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There comes a stage in every company’s lifecycle when going public makes sense. It might be to maintain growth, pull off more aggressive expansion, or bring on new shareholders to gain access to resources and knowledge. Before doing so, a startup (or private company) should give some thought to the differences between a private and public company, especially in terms of what analysts and investors take into consideration when valuating.
The term “private company” covers an array of businesses; all the way from single-employee (non-incorporated) to startups, to former public companies who became private after a buyout. This is how diverse the characteristics are that make a company “private,” and with this diversity of characteristics are equally diverse factors that analysts look at when valuating. Let’s look at five.
For all intents and purposes, a private company in this article is simply one that is not listed on a public stock exchange, such as the JSE.
Size… the cost of being public
Size might seem the most obvious meter of valuation, and it potentially is. Size includes factors such as staff, income, balance sheets et al. From an analyst’s perspective size has implications for the level of risk an investor might take on. The general rule is small size equals more risk. This means that risk levels and premiums are higher for smaller companies, which analysts and investors take into account when estimating their ROI. A small size can reduce growth prospects because there is less access to capital to fund expansion.
However, on the other side of the valuation coin is the higher costs of running a public company. This is not just because of larger operations, staff etc. but also because the compliance costs to be publicly listed on a stock exchange is quite high. So an investor will always look at whether the financial benefits of being listed on a stock exchange outweigh the costs of operating as a public company.
Overlap of shareholders and management
For most private companies, the shareholders are generally involved in the management of the company. In many startups for example, the shareholders are often the founders. This aligns shareholder and management goals. A public company does not enjoy this luxury, and pressure from, and reporting to, external investors (the shareholders) can slow down the pace at which decisions get made. Analysts take this alignment, or lack thereof, into account when valuating companies.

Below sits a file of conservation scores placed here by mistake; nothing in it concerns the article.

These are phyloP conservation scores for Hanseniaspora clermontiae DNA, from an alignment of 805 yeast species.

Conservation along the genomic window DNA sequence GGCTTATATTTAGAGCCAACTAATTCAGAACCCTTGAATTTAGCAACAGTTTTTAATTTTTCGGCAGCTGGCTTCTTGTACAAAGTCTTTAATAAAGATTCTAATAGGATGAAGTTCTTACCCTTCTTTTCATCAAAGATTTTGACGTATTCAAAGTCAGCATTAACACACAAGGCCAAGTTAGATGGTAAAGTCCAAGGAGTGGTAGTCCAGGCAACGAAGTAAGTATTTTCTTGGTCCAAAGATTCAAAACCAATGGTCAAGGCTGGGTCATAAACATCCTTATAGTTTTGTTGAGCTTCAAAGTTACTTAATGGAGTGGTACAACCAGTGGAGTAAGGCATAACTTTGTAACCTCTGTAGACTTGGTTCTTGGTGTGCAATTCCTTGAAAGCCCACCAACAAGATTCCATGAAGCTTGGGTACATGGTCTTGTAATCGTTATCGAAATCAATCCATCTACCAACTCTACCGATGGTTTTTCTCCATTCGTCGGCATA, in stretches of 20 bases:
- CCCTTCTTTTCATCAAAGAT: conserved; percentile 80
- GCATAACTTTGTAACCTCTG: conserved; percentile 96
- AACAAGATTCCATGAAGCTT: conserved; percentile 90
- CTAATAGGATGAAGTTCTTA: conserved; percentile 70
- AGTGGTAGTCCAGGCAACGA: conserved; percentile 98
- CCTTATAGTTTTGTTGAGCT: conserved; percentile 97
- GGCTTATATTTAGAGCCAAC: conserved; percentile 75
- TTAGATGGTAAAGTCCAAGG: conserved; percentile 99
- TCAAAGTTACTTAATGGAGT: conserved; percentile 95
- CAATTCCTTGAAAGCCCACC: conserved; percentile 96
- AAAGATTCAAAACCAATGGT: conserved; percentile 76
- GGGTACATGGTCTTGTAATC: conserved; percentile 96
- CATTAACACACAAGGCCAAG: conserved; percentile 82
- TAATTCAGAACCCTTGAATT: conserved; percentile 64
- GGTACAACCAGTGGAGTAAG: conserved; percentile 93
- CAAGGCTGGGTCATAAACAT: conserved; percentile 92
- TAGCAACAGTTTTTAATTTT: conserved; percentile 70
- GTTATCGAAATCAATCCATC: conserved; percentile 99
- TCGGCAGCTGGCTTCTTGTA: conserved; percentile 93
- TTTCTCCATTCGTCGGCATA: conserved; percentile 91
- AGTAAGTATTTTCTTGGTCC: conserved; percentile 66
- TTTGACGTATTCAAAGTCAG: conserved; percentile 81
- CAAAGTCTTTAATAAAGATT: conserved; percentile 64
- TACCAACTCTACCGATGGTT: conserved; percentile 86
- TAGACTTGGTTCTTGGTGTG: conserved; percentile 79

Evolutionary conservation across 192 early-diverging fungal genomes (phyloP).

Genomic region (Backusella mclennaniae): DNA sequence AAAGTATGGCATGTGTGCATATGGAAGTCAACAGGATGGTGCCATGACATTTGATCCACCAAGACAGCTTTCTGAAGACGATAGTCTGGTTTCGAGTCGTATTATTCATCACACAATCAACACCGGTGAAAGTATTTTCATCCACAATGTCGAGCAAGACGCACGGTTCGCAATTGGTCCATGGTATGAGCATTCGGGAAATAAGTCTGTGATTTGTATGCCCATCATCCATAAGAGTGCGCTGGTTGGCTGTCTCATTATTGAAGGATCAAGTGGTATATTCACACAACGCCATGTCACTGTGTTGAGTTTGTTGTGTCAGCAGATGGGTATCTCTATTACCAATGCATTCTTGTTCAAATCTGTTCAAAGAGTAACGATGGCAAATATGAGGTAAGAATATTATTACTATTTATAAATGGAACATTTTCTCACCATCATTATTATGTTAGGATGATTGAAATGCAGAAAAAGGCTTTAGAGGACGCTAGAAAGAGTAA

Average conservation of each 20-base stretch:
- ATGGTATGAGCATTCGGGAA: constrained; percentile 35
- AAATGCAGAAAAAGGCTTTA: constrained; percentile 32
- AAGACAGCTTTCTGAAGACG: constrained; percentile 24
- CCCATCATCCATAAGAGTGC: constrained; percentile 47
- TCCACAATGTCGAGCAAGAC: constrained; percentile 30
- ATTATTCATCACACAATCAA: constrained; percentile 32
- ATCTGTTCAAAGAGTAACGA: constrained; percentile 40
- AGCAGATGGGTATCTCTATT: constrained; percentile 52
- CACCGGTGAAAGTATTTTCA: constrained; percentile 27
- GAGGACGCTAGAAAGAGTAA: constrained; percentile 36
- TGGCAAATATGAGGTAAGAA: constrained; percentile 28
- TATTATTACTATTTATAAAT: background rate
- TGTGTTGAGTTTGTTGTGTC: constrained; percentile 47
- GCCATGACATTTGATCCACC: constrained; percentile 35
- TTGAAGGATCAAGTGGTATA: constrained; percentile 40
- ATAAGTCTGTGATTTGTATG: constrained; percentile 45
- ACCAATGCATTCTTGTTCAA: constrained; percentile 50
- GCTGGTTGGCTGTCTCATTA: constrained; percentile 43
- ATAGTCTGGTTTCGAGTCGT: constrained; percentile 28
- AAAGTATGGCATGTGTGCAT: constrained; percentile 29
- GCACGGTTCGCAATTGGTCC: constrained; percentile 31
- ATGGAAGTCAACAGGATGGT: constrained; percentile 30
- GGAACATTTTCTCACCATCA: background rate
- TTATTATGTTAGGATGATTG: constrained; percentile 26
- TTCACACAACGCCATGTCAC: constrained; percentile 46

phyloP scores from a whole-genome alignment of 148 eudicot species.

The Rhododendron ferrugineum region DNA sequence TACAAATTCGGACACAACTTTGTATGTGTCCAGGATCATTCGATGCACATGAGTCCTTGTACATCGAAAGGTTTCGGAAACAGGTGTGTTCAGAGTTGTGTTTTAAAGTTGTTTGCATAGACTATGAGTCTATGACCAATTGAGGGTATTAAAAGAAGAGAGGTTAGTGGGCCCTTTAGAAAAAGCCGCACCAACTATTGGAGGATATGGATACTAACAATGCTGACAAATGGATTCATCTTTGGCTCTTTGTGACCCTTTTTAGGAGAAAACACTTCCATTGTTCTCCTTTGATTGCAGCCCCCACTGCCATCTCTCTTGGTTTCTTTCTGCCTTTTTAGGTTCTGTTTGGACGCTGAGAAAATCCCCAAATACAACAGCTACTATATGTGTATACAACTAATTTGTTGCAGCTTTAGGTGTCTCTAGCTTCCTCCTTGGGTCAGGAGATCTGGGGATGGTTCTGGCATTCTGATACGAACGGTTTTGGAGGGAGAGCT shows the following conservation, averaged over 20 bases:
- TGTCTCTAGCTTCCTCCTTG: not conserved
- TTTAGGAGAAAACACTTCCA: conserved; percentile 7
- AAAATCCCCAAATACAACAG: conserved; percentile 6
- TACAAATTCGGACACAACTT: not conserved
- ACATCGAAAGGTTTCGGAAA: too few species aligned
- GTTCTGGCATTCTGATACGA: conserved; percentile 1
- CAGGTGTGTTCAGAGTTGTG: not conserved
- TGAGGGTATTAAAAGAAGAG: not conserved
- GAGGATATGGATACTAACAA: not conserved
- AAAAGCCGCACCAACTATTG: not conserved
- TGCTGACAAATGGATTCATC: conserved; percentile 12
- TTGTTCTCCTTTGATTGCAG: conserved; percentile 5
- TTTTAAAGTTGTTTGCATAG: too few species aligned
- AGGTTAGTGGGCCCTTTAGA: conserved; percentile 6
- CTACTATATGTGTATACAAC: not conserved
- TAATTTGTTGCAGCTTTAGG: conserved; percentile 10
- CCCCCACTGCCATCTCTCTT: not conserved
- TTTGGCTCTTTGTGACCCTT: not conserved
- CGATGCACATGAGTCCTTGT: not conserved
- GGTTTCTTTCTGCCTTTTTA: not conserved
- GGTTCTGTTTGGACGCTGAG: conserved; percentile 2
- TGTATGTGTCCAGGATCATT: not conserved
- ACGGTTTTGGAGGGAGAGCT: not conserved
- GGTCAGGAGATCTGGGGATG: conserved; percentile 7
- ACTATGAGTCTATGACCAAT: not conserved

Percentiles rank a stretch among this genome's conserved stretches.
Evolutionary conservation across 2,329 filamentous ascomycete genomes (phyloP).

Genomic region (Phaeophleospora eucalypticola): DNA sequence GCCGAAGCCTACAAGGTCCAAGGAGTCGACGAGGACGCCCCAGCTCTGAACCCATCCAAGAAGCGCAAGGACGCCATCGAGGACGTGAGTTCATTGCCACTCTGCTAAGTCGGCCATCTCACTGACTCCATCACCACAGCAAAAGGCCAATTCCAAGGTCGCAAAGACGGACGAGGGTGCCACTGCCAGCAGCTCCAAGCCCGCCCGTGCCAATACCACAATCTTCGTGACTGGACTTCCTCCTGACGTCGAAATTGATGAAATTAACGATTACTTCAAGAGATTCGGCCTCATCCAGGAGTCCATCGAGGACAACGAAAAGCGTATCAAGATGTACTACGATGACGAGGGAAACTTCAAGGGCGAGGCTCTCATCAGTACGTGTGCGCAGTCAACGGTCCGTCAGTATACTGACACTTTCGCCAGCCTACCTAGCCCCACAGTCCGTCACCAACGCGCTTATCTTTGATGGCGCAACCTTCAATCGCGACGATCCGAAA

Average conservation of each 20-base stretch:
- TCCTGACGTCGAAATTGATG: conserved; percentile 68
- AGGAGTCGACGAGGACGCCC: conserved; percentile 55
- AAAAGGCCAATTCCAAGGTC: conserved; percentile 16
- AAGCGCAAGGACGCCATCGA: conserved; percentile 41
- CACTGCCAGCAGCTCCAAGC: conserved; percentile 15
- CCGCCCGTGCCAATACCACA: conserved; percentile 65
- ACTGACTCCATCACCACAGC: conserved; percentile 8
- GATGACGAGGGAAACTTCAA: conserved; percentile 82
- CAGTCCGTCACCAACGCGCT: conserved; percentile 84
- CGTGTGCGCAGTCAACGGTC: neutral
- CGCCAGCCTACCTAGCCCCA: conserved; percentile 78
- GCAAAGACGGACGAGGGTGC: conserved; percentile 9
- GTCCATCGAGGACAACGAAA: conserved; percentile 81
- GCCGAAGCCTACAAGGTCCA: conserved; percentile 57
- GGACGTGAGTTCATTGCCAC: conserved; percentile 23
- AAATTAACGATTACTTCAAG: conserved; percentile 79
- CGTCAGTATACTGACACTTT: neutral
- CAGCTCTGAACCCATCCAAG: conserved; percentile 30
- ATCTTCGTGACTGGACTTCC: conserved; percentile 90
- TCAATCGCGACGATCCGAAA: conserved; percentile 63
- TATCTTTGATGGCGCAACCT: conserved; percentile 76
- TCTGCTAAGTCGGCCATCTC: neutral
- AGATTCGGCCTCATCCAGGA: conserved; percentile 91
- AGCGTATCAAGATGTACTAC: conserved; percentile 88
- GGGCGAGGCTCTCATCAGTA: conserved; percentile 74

Shorter and longer-term investment strategies
This ties into stock price performance. A publicly listed company is under pressure to have consistent growth rates and earnings as it directly relates to its stock price performance. The smallest change can affect this performance. For example, if a high-profile management employee leaves a company, its stock might go down. It’s all about perception.
Some investors also have a short-term trading strategy. This is particularly true ever since the financial crisis struck in 2008. Short-term traders often look at the month to month, or quarterly to quarterly performance and expect results in that time period. This results in the management of a public company trying to meet short-term goals rather than looking towards the future.
Private companies are mostly invested into with the longer-term in mind. VCs for example, often enter with a three to five-year plan before exiting. This means management can work towards that five-year plan, theoretically with more reward, and less immediate pressure. This is not necessarily a pro or con one way or the other, but it’s definitely something to bear in mind before taking your company public.
Quality and depth of management
A small private company like a startup, is theoretically less attractive to high-quality management candidates because it can’t match the salary or benefits of a larger business. This means that startups generally have less management depth than a public company which increases the risk in valuation, as growth prospects are lower than they would be for a public company with strong, experienced management candidates.
Quality of financial information and reporting requirements
One of the less glamorous differences between a private and public company is the quality of financial information accessible to (potential) investors. In short, private companies have lower quality – and most likely less detailed – financial information than public companies. This increases the risk, and the higher the risk, the lower the valuation.
Public companies though, have to meet requirements for submitting financial reports which they often produce quarterly. These reports have to be of a high quality, and contain sufficient detail, to please external shareholders.
The lesson here is for startups to not overlook the importance of keeping their books correctly, and also in being transparent when it comes to receiving investment. Think of it this way, make the potential investor’s job as easy as possible to get the information they need to make an educated investment decision.